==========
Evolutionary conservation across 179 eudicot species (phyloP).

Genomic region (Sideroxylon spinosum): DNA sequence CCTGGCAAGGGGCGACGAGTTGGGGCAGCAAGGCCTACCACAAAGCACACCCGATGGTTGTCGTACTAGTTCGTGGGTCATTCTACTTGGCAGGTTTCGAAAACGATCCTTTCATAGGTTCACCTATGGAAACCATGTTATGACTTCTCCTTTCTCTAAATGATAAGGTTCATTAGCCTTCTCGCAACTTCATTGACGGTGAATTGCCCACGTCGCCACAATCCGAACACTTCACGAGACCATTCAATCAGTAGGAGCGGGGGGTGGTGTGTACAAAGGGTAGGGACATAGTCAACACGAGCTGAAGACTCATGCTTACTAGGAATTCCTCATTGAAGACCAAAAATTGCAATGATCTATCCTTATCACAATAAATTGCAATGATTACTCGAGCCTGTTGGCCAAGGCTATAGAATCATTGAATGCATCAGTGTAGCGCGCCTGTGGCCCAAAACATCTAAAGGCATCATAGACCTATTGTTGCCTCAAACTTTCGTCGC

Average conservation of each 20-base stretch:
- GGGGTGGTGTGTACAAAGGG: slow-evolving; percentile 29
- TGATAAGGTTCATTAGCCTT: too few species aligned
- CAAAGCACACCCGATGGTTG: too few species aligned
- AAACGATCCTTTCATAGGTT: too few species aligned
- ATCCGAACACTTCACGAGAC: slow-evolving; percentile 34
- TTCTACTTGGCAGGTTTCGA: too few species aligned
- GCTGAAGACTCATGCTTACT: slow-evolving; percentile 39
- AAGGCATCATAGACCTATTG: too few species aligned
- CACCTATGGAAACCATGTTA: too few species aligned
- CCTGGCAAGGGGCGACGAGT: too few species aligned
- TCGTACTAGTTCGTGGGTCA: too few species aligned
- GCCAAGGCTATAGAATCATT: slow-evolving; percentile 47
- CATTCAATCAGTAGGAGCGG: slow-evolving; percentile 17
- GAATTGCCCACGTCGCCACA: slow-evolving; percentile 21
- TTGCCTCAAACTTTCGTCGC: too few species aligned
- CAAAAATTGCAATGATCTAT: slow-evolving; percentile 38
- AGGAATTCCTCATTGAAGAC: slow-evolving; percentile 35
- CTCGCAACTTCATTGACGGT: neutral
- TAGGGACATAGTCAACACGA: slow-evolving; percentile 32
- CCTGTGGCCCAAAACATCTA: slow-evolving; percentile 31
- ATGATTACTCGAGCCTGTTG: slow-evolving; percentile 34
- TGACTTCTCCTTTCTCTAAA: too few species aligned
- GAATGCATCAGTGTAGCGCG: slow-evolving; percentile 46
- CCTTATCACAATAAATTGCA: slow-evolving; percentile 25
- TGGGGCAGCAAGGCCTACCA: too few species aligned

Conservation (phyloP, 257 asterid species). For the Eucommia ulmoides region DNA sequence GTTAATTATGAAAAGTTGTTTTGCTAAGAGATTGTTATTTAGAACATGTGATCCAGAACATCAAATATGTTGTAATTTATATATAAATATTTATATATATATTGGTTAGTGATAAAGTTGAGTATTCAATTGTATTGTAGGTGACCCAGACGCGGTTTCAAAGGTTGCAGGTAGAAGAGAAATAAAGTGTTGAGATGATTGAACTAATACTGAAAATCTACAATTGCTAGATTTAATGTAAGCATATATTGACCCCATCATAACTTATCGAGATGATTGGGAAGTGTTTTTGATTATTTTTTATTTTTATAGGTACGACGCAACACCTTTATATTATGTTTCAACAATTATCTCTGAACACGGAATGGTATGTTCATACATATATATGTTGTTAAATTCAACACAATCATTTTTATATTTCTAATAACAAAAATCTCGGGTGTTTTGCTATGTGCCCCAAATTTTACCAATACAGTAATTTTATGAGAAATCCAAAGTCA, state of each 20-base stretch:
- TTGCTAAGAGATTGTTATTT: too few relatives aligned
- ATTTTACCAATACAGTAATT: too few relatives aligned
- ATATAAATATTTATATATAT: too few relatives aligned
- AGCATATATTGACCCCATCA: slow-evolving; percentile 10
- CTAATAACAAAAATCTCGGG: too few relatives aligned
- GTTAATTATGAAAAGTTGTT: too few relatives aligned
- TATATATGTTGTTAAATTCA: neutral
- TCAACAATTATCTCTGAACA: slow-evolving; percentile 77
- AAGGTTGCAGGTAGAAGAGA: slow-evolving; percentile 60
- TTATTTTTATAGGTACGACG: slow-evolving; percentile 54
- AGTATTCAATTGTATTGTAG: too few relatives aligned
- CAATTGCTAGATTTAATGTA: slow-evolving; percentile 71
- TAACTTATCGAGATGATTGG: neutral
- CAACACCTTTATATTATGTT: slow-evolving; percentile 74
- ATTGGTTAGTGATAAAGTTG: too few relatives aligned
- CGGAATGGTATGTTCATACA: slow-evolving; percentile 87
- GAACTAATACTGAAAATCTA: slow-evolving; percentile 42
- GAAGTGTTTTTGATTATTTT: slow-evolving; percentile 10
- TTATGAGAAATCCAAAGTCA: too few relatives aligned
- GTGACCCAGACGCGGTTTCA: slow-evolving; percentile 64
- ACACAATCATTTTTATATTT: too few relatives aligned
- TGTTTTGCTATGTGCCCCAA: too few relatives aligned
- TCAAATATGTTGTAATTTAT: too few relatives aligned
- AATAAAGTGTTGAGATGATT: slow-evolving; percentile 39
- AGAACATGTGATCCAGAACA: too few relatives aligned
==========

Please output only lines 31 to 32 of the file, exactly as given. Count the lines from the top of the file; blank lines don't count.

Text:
- ATTTTACCAATACAGTAATT: too few relatives aligned
- ATATAAATATTTATATATAT: too few relatives aligned